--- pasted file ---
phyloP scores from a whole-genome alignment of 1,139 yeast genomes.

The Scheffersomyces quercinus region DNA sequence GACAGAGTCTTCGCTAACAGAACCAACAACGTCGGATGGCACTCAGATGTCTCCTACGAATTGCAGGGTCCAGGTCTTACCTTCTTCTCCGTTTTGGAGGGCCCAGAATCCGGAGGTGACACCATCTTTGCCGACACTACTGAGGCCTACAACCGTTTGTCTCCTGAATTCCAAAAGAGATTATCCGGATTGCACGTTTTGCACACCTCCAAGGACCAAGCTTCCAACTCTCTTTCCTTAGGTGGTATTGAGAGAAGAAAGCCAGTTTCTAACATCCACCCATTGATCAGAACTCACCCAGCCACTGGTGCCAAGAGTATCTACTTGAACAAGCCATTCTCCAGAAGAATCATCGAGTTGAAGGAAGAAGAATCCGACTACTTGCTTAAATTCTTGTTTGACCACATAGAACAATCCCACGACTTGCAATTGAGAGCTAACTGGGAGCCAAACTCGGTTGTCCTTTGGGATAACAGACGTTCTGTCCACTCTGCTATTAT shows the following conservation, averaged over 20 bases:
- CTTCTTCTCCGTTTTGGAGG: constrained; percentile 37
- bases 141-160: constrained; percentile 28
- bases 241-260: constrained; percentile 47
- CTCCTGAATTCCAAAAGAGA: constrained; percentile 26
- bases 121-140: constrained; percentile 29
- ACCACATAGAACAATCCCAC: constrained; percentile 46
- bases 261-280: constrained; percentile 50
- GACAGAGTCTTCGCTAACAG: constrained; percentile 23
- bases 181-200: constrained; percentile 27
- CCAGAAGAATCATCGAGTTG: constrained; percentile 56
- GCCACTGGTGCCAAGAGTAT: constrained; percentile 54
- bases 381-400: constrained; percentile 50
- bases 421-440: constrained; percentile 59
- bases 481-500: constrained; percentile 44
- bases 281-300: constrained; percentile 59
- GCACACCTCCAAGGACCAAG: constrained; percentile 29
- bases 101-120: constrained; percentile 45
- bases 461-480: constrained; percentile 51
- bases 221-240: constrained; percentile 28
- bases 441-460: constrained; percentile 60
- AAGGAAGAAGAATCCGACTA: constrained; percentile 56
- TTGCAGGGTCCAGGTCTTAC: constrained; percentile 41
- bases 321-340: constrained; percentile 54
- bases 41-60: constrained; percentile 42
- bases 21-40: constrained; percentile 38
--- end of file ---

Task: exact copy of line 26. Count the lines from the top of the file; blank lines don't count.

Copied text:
- bases 41-60: constrained; percentile 42